Spring was especially busy as we kicked off April with our Voting Rights March and Rally on April 2. (The march was originally scheduled for April 1, but a freak snowstorm closed the roads in Concord to our marchers!) Following the rally, we held advocacy training across from the Capitol. We also participated in or helped organize other events, including the March for Science held on Earth Day.  We helped the Voting Rights Campaign turn out a great crowd on April 18 for public testimony on Senate Bill 3, otherwise known as the “Voter Prevention” bill. Upwards of 250 people showed up to testify and the hearing had to be moved to Representatives Hall.

On April 27, we sponsored a legislative luncheon with Alabama Republican John Pudner, chair of Take Back Our Republic. About 50 people attended, including 16 Republican reps and one Republican Senator. The following week we hosted a “cookies and coffee” reception in the Legislative Office Building for Andy Bossi of the Maine Coalition for Clean Elections. Meanwhile Olivia spoke at New Wave Summit in Concord, in Canterbury and at a Monadnock Progressive Alliance meeting.  At the request of the World Affairs Council, she also found time to talk to Indian and African leaders about our work.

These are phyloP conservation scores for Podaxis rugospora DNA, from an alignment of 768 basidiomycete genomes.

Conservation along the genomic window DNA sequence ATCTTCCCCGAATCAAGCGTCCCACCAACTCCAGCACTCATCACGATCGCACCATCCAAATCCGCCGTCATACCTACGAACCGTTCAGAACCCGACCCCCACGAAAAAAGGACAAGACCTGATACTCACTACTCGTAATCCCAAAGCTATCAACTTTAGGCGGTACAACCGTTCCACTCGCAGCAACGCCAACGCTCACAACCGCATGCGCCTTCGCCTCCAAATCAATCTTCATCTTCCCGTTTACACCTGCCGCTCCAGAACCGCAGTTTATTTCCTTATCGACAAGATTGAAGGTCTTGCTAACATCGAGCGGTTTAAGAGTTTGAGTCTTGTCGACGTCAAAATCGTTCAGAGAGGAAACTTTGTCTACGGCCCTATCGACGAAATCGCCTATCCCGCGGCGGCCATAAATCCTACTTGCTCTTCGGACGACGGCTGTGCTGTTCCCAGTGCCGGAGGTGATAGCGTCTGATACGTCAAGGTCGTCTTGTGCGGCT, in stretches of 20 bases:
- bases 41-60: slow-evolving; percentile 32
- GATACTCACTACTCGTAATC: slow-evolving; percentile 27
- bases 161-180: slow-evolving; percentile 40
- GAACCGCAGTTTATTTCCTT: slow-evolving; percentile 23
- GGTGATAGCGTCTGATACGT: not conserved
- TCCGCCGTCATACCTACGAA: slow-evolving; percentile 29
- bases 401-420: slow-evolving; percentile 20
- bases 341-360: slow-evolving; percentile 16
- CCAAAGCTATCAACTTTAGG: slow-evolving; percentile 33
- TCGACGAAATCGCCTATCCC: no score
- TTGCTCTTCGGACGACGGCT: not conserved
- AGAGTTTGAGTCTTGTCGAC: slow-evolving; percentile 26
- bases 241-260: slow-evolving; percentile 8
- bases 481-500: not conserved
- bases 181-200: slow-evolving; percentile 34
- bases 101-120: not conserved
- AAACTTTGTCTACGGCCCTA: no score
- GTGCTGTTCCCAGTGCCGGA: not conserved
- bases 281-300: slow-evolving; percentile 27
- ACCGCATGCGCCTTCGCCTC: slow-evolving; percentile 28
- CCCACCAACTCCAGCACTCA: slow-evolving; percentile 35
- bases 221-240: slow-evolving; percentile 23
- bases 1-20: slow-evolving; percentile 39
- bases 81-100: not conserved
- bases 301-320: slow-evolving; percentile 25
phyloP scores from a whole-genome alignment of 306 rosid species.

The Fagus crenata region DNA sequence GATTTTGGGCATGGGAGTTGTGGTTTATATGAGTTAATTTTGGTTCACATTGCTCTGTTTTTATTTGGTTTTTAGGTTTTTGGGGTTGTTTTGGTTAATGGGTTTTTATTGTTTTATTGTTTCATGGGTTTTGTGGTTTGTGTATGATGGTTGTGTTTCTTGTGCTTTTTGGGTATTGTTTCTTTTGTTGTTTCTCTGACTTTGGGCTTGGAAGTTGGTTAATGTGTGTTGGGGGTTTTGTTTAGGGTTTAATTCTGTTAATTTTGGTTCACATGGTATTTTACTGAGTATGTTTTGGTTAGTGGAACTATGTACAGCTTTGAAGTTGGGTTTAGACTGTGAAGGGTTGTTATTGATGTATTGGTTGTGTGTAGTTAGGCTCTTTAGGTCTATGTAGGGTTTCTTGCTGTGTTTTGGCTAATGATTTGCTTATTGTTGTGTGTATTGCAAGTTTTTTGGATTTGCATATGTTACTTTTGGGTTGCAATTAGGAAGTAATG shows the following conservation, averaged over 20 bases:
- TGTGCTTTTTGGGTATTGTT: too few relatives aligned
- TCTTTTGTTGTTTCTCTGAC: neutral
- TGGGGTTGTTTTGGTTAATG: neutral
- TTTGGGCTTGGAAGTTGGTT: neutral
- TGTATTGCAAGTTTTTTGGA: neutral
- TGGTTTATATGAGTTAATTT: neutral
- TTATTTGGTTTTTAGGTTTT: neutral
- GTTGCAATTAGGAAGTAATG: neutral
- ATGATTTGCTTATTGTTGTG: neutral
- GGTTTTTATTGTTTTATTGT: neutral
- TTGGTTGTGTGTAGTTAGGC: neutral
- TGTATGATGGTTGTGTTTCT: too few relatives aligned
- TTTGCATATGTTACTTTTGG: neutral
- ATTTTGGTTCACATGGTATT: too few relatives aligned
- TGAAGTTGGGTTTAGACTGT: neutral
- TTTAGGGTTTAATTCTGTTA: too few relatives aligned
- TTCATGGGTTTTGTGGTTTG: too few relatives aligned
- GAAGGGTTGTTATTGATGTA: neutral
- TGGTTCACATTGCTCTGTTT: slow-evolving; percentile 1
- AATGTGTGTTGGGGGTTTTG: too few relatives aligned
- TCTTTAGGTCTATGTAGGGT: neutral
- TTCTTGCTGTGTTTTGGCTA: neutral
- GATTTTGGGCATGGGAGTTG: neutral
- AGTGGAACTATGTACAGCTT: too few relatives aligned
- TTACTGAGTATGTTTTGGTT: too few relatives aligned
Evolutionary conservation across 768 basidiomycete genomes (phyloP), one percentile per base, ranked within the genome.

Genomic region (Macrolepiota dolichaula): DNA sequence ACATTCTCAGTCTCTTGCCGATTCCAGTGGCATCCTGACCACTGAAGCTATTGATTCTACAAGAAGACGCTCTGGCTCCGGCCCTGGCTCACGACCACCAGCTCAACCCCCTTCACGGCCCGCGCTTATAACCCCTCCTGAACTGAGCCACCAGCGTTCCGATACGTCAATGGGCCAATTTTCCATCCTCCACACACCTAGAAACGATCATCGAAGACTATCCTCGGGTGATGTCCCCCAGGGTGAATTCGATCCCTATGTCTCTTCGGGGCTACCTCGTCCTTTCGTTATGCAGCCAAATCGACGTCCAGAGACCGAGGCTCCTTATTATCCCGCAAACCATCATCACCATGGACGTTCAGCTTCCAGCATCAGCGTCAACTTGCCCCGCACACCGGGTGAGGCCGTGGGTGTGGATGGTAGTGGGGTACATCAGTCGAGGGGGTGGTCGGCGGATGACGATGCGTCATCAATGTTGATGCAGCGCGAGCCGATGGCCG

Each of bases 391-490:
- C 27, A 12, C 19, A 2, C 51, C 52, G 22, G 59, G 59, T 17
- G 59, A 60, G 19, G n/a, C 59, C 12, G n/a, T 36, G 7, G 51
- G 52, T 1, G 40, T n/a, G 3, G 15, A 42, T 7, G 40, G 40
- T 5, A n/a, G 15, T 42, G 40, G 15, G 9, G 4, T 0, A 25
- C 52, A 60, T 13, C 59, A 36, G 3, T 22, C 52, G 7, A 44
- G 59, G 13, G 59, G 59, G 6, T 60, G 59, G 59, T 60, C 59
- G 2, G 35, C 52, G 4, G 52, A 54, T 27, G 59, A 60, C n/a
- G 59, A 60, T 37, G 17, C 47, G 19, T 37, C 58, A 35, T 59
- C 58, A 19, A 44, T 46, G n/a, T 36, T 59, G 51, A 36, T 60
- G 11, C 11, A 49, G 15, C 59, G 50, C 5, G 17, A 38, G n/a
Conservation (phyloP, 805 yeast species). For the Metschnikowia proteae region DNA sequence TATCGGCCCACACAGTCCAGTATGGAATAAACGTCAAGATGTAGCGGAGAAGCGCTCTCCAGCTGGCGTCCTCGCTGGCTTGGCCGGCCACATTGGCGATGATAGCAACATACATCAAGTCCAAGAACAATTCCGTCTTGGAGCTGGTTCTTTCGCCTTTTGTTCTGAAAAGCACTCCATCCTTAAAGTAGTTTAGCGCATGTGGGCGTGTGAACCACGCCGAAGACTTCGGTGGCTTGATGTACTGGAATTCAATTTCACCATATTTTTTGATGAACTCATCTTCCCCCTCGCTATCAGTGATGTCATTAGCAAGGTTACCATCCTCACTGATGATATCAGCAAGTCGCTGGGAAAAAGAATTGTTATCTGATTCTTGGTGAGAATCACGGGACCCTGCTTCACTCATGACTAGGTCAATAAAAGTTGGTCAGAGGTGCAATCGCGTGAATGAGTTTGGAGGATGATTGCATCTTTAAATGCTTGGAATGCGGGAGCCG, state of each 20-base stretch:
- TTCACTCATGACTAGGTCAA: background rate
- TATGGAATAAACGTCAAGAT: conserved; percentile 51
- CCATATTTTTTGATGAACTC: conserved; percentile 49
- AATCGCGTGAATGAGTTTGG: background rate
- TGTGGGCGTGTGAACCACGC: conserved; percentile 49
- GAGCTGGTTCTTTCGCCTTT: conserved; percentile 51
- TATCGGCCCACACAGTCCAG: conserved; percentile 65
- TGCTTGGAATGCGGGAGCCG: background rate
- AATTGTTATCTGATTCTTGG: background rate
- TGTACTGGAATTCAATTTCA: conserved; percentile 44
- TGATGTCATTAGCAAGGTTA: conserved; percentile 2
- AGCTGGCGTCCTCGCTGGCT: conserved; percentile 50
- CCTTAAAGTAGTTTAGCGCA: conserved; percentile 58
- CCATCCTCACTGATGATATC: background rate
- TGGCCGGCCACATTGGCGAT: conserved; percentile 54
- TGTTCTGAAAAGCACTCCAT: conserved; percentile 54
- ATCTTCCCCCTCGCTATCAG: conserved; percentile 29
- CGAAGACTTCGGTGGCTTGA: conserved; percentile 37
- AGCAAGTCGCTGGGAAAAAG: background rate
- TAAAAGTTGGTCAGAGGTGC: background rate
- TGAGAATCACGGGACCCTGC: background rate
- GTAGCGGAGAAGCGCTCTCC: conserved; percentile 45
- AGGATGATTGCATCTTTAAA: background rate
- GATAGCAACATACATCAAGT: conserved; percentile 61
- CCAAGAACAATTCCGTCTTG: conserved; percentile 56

On May 11,we brought Andrew Bossie from Maine Clean Elections back to NH. Who brings knowledge, excitement and New of clean elections from Maine over to our supporters. 

Several house parties have been held throughout the year. These brought together friends and neighbors to share conversation and expand awareness about our efforts. A special thanks is extended to all those who hosted, co-hosted, and attended these fundraisers. We could not function without their support. We also thank the many volunteers have manned phone banks to put people in touch with their legislators;  local activists and town moderators have been contacted, and we have been forging a network of support that will carry us into the future.

“It’s been an uphill battle legislatively, but Open Democracy is keeping track of the votes. The plan is to create a scorecard so our legislators can be held accountable…”